What is DNS Tunneling?

The Domain Name System (DNS) protocol is one of the most widely used and trusted protocols on the Internet. However, DNS tunneling attacks abuse this protocol to sneak malicious traffic past an organization’s defenses. By using malicious domains and DNS servers, an attacker can use DNS to evade network defenses and perform data exfiltration.

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What is DNS Tunneling?

What is DNS?

In simple terms, DNS is the phone directory of the Internet. When browsing the Internet, most users prefer to type in the domain or URL of the website that they want to visit (like https://www.checkpoint.com). However, the Internet’s servers and infrastructure use IP addresses to identify the destination of the traffic and route it there.


DNS provides conversions between domain names and IP addresses. It is organized as a hierarchical system with servers for different subdomains. A visitor to the site checkpoint.com would ask a .com DNS server for the IP address of the checkpoint.com DNS server. A second request to this DNS server would then provide the IP address of the server hosting the desired webpage. The user is now able to visit their desired site.

How does DNS Tunneling Work?

DNS is one of the fundamental protocols of the Internet. Without the lookup services that it provides, it would be nearly impossible to find anything on the Internet. To visit a website, you would need to know the exact IP address of the server that is hosting it, which is impossible. As a result, DNS traffic is some of the most trusted traffic on the Internet. Organizations allow it to pass through their firewall (both inbound and outbound) because it is necessary for their internal employees to visit external sites and for external users to find their websites.


DNS tunneling takes advantage of this fact by using DNS requests to implement a command and control channel for malware. Inbound DNS traffic can carry commands to the malware, while outbound traffic can exfiltrate sensitive data or provide responses to the malware operator’s requests. This works because DNS is a very flexible protocol. There are very few restrictions on the data that a DNS request contains because it is designed to look for domain names of websites. Since almost anything can be a domain name, these fields can be used to carry sensitive information. These requests are designed to go to attacker-controlled DNS servers, ensuring that they can receive the requests and respond in the corresponding DNS replies.


DNS tunneling attacks are simple to perform, and numerous DNS tunneling toolkits exist. This makes it possible for even unsophisticated attackers to use this technique to sneak data past an organization’s network security solutions.

Detecting DNS Tunneling Attacks

DNS tunneling involves abuse of the underlying DNS protocol. Instead of using DNS requests and replies to perform legitimate IP address lookups, malware uses it to implement a command and control channel with its handler.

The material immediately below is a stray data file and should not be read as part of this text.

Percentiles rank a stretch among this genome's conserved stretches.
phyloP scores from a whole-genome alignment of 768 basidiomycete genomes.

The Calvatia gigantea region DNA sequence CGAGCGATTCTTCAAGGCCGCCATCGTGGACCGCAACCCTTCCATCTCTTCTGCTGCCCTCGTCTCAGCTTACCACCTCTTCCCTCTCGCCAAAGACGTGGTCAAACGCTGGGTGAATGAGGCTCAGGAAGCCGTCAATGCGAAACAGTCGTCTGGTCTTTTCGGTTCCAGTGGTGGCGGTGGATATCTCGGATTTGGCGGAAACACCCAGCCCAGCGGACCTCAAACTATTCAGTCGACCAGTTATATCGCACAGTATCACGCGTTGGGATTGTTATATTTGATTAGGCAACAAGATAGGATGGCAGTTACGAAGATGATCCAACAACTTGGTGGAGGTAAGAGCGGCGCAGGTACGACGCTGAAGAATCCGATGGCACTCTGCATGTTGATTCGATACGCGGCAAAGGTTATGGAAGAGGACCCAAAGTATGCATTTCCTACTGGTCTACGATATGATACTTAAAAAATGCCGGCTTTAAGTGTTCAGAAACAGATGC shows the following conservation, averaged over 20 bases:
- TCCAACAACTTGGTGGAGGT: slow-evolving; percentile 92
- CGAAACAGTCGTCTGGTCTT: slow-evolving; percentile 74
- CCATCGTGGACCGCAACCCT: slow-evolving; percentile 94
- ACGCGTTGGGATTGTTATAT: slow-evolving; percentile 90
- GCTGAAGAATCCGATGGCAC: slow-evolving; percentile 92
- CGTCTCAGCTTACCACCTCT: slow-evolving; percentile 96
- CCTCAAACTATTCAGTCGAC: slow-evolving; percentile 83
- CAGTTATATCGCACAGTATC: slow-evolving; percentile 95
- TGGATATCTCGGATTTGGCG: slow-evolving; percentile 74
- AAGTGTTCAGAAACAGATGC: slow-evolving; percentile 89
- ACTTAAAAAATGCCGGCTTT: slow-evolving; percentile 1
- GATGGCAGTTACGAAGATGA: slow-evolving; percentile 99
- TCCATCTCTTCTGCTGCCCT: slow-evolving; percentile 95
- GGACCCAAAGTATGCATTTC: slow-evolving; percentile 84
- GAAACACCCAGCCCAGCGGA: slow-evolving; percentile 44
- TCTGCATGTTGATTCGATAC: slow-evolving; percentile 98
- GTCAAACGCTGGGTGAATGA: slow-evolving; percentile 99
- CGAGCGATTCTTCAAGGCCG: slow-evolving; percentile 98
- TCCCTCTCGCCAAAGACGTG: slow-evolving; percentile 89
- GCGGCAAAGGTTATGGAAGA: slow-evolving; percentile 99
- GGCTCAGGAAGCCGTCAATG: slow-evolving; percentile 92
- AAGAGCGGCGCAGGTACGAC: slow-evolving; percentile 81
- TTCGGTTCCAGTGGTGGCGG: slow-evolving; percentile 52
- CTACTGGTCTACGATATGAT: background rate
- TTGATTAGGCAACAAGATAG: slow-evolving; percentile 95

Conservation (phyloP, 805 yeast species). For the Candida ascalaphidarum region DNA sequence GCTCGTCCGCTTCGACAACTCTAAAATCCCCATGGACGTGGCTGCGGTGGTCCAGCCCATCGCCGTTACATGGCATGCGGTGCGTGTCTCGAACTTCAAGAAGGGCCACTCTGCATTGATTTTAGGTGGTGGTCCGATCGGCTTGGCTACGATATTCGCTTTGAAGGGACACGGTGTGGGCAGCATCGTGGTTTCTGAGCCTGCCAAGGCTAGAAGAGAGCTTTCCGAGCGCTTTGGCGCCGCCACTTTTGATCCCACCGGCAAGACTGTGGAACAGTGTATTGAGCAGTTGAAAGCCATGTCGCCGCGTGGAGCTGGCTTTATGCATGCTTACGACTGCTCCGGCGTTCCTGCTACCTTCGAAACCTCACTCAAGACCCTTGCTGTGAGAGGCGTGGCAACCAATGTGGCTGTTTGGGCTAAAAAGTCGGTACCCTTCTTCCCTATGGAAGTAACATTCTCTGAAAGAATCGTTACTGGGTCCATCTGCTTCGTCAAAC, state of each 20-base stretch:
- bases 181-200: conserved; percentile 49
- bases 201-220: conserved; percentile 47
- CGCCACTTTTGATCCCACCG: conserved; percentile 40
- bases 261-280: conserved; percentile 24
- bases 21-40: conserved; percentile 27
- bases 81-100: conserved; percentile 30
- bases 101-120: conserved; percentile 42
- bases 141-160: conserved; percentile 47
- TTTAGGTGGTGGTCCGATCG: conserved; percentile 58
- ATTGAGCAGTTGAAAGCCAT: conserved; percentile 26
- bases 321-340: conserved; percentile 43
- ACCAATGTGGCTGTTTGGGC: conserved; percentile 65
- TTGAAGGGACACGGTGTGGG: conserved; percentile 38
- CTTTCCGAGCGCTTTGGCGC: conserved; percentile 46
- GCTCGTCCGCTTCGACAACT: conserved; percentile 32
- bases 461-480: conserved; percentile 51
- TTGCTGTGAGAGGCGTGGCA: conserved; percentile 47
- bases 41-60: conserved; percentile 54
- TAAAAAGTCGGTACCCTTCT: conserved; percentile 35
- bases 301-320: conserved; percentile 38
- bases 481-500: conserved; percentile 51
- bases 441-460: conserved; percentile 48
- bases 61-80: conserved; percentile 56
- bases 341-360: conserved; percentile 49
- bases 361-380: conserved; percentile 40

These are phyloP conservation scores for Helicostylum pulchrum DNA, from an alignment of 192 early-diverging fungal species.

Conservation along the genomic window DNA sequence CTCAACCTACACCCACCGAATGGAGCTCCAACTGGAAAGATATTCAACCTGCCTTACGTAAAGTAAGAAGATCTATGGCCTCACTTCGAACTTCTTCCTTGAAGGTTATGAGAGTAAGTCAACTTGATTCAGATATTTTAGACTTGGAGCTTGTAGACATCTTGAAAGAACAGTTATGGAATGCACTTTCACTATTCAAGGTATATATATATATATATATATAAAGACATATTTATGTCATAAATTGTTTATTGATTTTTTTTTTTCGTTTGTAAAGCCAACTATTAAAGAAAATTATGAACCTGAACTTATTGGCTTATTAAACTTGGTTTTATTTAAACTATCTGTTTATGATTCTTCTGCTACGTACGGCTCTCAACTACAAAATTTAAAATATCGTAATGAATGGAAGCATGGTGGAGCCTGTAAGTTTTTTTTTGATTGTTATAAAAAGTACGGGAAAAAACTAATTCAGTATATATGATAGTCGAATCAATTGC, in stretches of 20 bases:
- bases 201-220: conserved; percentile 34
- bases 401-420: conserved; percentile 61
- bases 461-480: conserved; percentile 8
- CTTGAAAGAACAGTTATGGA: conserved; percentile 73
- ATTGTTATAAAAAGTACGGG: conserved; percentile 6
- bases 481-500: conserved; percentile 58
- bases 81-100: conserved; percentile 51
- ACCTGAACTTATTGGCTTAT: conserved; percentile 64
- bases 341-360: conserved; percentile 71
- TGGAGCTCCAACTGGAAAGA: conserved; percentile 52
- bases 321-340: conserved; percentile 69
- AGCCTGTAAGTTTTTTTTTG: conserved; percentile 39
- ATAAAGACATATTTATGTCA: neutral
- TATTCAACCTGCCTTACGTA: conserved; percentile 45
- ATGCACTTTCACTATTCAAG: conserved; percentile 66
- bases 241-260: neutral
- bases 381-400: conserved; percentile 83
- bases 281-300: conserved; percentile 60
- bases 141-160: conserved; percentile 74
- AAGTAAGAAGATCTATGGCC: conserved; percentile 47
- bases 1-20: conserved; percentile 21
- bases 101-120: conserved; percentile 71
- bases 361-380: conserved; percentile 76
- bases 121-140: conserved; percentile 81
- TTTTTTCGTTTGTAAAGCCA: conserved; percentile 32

DNS’s flexibility makes it a good choice for data exfiltration; however, it has its limits. Some indicators of DNS tunneling on a network can include:

  • Unusual Domain Requests: DNS tunneling malware encodes data within a requested domain name (like DATA_HERE.baddomain.com). Inspection of the requested domain names within DNS requests may enable an organization to differentiate legitimate traffic from attempted DNS tunneling.
  • Requests for Unusual Domains: DNS tunneling only works if the attacker owns the target domain so that DNS requests go to their DNS server. If an organization is experiencing a sudden surge in requests for an unusual domain, it may indicate DNS tunneling, especially if that domain was only created recently.
  • High DNS Traffic Volume: The domain name within a DNS request has a maximum size (253 characters). This means that an attacker likely will need a large number of malicious DNS requests to perform data exfiltration or implement a highly-interactive command and control protocol. The resulting spike in DNS traffic can be an indicator of DNS tunneling.


All of these factors can be benign on their own. However, if an organization is experiencing several or all of these abnormalities, it may be an indication that DNS tunneling malware is present and active within the network.

How to Protect Against DNS Tunneling

Protecting against DNS tunneling requires an advanced network threat prevention system capable of detecting and blocking this attempted data exfiltration. Such a system needs to perform inspection of network traffic and have access to robust threat intelligence to support identification of traffic directed toward malicious domains and malicious content that may be embedded within DNS traffic.


Check Point’s next-generation firewalls (NGFWs) provide industry-leading threat detection and network security capabilities. To learn more about Check Point’s solutions and how they can improve your organization’s network security, contact us. You’re also welcome to  request a demonstration to see Check Point NGFWs in action.

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